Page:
I was reading an article that explains why JWST is a successor to Hubble and not a replacement for Hubble. They explained that Hubble's science pushed astronomers to look at longer wavelength. And then they said:
In particular, more distant objects are more highly redshifted, and their light is pushed from the UV and optical into the near-infrared.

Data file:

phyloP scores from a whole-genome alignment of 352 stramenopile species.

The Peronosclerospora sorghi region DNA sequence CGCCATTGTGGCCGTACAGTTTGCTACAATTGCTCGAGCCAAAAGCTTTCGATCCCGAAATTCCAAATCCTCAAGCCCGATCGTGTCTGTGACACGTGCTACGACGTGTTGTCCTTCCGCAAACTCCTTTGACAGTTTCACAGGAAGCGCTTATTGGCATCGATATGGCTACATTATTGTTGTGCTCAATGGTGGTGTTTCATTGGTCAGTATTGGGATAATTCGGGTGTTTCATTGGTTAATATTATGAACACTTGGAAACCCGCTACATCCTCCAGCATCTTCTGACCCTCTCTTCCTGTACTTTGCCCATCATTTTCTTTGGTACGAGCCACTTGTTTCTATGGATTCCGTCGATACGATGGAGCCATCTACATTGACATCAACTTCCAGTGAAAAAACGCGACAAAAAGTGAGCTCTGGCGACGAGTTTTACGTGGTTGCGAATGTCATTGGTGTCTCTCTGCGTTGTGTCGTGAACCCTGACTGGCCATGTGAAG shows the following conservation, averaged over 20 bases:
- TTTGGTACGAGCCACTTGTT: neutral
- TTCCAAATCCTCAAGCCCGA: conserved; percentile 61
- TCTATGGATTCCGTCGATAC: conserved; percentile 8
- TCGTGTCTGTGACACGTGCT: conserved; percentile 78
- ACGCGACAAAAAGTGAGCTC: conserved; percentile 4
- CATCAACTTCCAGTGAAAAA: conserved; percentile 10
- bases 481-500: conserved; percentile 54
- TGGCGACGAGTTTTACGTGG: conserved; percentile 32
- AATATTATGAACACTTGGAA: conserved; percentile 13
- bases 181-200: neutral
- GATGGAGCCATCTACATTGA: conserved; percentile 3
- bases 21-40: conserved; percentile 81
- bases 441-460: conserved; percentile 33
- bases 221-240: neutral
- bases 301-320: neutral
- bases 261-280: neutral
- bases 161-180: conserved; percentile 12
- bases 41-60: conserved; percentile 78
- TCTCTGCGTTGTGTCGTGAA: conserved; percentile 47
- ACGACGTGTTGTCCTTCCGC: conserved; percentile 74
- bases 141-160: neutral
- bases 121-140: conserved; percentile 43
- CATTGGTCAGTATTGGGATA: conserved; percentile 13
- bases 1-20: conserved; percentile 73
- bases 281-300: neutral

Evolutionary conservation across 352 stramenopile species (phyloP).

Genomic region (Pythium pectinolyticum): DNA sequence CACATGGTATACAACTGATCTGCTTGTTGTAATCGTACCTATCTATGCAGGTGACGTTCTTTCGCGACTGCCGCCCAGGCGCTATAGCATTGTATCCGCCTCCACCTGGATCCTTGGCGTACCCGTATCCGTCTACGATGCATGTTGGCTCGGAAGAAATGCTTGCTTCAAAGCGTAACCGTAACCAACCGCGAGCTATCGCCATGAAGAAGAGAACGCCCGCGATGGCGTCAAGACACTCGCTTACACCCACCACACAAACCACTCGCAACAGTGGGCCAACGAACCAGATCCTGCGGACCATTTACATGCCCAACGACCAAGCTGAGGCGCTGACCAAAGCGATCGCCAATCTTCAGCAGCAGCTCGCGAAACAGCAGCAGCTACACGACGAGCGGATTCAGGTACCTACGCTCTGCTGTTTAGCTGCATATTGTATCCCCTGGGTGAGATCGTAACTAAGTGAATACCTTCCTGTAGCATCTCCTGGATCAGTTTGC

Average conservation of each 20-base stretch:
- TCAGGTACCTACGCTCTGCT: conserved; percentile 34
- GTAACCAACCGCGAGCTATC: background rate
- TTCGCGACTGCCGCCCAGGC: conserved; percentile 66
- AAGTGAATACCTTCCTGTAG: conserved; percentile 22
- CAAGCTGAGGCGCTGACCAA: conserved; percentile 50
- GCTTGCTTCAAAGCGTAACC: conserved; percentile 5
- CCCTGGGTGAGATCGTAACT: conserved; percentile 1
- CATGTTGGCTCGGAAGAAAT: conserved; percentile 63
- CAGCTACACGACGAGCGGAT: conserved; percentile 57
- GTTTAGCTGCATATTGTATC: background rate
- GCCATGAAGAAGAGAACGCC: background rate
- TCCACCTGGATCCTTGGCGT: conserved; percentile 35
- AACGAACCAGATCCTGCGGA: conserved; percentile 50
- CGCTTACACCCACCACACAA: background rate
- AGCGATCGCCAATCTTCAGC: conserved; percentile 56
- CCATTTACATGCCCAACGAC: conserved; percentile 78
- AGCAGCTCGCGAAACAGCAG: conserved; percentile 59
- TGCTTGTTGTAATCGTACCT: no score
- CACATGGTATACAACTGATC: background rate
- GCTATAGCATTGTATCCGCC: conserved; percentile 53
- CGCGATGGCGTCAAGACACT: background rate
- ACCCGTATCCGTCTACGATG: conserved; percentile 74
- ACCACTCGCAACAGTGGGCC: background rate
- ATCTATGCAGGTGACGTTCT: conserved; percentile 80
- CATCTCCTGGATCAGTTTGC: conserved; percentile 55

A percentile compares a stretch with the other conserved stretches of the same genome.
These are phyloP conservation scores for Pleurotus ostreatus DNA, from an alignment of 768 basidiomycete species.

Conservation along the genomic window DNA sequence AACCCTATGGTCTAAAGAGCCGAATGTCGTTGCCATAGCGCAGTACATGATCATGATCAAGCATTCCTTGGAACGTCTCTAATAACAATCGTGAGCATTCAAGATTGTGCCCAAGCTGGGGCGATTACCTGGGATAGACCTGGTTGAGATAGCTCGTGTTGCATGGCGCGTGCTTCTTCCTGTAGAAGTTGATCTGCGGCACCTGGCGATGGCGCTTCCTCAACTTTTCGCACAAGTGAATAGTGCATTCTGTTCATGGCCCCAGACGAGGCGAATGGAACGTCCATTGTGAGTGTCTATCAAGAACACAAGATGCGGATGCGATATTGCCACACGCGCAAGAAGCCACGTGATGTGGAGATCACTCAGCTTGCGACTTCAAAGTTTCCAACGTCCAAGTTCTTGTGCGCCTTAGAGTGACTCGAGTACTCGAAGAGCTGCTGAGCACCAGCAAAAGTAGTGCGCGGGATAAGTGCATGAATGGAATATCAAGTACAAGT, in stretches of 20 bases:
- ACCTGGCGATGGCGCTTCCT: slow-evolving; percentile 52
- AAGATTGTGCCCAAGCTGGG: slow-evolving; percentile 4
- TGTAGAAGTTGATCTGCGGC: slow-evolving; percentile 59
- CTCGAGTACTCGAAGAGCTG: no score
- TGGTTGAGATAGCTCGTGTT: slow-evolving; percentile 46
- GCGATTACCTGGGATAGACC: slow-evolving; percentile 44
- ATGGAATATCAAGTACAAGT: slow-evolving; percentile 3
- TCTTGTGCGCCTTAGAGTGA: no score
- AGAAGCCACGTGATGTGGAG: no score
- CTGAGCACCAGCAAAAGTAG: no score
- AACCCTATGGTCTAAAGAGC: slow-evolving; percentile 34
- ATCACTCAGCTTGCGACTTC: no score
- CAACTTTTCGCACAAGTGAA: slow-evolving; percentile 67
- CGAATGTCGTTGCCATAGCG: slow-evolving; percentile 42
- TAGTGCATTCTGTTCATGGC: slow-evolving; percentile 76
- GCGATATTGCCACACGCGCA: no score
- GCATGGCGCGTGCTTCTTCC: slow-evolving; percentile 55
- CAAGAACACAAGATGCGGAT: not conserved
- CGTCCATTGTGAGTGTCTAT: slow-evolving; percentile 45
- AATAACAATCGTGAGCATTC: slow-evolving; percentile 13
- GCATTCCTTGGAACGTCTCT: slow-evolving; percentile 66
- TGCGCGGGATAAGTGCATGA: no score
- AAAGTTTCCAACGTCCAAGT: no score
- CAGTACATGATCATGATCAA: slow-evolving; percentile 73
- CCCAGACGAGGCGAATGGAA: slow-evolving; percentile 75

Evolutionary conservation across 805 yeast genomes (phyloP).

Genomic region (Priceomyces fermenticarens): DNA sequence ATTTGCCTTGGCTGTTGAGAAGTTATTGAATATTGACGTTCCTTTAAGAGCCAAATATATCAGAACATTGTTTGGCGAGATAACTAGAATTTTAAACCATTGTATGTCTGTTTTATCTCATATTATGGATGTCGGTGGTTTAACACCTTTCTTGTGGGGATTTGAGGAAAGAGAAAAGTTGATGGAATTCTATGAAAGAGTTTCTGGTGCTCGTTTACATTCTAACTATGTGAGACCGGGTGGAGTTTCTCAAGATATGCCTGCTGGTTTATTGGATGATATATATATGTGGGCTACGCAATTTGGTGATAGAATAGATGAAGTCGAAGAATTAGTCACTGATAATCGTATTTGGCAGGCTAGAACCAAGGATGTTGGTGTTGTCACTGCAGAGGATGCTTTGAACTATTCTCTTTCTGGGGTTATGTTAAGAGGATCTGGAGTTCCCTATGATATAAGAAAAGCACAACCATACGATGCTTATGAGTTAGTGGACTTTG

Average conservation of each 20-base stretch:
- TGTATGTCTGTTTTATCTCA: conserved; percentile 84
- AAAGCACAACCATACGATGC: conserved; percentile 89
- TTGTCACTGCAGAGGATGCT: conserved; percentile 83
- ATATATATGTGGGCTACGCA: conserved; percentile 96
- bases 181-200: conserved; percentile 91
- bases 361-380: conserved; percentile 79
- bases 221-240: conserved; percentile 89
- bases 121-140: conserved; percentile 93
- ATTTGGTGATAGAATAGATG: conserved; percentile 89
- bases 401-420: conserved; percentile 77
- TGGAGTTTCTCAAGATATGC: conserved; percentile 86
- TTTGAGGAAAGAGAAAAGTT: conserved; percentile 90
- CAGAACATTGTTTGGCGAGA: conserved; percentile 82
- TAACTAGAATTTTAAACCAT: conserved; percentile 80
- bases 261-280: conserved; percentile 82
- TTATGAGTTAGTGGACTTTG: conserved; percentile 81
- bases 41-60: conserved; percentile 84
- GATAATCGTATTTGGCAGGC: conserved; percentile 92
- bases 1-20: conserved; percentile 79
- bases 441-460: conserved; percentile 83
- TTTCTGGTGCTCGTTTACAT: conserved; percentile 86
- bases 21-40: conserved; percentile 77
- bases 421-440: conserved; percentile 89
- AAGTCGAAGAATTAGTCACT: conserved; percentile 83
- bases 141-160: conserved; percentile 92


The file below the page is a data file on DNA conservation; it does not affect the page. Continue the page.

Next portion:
So basically to observe the first galaxies, astronomers have to observe in infrared. My question is why distant objects require observations in the infrared?
Is it because they are at a very large distance from us, so the light has lost a lot of energy on its way so it's detectable in the infrared?